A man for all seasons - draught legend David Cosby
As his 70th birthday approaches, draught legend Cosby shows no signs of slowing up
Most people will have thought about retiring from the hunting field by the time they reach 70, but not David Cosby.
Rarely has he missed a day in the country this season with the Shillelagh & District Hunt and judging by his enthusiasm of late, he has no intention of hanging up his boots anytime soon.
"He is just loved by everyone out hunting - he really is an amazing character," said one of his co-riders during a meet of the pack near Tally Ho Stud, where David was aboard his faithful Irish draught mare Minerva.
Sporting the Ballycreen prefix, which has now travelled the world with their home breds, Minerva is one of the latest additions to what has been a hugely successful line of horses that have given David and his wife Judith much joy as breeders for three decades.
One of Ireland's true gentlemen, David inherited the love for all equines through his parents, Ashworth and Enid Cosby. While living at Stradbally Hall, his mother was a successful breeder and astute judge of Welsh ponies. She was also a keen hunting enthusiast with the Queen's County Hounds in Laois (now Laois Foxhounds), as was his father, and it was here on the hunting field that Ashworth and Enid met in the 1930s.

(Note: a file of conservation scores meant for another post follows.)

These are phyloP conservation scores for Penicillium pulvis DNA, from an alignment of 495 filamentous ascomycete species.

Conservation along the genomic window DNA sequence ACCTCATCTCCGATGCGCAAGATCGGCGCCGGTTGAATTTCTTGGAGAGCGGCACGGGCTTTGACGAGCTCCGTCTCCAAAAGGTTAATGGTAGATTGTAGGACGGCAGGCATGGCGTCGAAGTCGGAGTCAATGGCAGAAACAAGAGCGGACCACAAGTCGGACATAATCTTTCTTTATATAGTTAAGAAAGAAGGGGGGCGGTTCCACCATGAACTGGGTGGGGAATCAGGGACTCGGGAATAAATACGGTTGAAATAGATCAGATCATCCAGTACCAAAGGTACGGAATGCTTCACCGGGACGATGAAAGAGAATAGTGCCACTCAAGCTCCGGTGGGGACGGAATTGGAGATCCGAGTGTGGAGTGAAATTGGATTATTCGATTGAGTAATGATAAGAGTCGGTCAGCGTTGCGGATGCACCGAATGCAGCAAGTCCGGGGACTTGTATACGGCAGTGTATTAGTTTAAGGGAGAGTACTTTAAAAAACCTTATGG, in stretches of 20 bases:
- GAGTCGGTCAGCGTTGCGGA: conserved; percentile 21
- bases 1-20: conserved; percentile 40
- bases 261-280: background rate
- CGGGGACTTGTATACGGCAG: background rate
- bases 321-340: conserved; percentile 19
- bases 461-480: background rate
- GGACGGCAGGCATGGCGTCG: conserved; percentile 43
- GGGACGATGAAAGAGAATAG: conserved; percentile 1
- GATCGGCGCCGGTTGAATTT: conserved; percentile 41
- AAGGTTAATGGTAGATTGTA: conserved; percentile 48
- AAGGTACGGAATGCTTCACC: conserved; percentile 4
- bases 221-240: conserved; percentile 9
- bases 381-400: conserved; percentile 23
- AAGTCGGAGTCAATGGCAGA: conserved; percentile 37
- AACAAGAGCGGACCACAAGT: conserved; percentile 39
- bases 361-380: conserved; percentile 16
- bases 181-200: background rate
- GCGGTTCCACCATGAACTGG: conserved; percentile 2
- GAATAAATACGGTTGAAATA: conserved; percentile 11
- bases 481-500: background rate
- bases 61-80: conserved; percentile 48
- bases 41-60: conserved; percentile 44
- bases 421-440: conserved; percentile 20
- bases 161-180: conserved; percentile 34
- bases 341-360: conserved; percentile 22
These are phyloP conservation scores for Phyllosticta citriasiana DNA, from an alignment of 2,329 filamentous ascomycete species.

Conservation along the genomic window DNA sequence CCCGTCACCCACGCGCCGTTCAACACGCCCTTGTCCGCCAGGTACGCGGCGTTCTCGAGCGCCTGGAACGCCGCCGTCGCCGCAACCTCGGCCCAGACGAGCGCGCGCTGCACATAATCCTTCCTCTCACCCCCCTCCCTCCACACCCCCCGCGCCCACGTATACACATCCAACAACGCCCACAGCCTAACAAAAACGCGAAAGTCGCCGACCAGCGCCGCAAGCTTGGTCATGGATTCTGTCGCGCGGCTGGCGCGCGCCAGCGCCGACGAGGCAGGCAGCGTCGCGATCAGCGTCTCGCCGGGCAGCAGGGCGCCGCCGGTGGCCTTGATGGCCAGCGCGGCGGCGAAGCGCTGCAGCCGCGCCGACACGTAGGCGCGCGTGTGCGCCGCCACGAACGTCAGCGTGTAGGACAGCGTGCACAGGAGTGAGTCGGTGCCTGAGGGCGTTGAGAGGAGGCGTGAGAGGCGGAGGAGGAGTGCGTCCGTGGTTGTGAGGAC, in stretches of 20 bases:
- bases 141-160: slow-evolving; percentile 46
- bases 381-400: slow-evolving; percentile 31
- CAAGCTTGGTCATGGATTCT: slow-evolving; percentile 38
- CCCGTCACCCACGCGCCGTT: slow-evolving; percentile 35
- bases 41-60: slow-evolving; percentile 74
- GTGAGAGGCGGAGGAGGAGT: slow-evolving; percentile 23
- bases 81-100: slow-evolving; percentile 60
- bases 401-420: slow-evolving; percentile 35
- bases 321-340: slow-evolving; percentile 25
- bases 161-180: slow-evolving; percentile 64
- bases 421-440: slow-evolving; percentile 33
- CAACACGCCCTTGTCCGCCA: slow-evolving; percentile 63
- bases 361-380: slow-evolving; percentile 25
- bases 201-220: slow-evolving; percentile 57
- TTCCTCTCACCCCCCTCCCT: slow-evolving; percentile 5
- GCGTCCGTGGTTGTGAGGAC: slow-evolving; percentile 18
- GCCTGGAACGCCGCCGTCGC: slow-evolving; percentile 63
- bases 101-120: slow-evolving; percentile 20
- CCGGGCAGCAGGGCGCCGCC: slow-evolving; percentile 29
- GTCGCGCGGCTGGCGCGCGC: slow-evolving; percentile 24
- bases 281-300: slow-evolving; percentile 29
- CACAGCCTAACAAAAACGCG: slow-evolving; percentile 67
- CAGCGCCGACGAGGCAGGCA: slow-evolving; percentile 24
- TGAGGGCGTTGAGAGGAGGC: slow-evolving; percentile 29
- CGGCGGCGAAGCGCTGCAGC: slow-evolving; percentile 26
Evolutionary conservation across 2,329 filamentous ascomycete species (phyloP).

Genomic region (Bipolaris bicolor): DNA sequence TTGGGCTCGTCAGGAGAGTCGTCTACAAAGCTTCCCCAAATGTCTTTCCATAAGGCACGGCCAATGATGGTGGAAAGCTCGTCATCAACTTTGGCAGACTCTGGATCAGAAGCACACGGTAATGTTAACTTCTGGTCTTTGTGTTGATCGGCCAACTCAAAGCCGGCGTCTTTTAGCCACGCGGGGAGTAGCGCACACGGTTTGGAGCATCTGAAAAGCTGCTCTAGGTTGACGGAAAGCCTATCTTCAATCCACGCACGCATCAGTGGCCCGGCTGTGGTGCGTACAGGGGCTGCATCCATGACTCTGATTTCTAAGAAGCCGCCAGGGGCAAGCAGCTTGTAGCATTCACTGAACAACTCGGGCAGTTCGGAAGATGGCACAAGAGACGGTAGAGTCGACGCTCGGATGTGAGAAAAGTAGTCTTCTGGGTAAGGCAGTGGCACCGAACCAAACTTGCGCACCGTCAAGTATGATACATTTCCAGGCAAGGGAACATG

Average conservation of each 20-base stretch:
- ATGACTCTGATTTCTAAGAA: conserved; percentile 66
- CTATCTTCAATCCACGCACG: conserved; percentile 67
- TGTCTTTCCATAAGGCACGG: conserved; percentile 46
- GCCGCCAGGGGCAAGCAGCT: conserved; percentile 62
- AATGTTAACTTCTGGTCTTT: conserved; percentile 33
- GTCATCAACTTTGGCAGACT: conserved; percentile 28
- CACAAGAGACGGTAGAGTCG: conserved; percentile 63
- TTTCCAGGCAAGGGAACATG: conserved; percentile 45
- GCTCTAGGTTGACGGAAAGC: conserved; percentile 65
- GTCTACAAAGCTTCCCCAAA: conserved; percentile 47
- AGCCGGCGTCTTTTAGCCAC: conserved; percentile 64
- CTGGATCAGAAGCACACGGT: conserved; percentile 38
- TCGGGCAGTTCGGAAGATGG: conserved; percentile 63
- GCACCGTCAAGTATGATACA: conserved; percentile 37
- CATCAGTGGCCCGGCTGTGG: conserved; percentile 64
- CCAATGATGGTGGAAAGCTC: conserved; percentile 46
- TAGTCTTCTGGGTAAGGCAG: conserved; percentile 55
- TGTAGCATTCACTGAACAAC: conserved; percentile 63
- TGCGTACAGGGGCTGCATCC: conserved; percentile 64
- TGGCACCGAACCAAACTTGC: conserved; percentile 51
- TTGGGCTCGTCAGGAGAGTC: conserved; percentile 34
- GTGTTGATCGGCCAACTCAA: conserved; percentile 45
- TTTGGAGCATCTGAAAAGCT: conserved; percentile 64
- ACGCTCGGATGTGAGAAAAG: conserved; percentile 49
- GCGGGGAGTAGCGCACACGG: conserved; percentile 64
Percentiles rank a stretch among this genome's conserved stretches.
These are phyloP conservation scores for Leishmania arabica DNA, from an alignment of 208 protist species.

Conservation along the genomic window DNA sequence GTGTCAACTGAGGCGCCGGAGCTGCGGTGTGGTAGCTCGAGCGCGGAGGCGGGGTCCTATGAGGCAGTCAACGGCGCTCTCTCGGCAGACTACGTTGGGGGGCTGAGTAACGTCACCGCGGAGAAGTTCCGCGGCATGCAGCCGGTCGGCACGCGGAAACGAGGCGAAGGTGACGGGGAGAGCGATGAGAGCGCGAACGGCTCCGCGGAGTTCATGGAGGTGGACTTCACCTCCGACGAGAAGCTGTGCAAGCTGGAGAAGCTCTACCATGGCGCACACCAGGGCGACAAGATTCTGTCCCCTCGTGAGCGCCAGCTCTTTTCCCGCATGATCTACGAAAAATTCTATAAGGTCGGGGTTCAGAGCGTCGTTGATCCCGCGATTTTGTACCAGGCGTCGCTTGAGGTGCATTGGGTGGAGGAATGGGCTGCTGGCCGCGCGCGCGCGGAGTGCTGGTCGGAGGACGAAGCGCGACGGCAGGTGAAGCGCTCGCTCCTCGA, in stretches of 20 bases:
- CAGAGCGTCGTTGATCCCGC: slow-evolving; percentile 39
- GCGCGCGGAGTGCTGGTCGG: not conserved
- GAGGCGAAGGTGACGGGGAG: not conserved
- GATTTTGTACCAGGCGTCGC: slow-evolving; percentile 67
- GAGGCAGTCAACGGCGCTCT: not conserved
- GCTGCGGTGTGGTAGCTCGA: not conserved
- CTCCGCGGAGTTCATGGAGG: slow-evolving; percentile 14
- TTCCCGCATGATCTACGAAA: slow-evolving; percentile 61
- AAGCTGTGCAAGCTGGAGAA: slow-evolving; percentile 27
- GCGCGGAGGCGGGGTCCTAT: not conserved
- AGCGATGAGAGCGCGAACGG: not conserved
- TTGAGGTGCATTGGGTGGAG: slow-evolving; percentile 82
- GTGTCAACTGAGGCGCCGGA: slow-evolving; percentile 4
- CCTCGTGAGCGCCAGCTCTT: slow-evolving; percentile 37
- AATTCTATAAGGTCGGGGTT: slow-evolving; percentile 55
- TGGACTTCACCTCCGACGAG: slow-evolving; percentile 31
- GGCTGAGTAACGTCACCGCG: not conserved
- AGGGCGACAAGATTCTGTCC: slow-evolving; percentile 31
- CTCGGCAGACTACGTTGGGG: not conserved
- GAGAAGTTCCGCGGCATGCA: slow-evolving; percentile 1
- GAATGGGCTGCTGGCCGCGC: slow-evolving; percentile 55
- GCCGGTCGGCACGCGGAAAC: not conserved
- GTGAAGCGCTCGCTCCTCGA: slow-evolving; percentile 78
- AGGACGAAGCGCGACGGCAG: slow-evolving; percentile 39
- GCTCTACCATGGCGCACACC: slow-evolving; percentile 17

"I clearly remember hunting also as a child along with my sister Anthea," David recalls. "My father was joint-master for a number of years, following in the footsteps of his own father and those before him. I believe the hounds may have been kennelled at Stradbally Hall at one point."
To this day, Stradbally Hall continues to have close ties with the hunt, as point-to-points and hunter trials are just a handful of the local equestrian events that take place there during the year. The 550ac estate is also home to the National Hound Show and the Riding Club Festival, as well as the hugely successful Electric Picnic.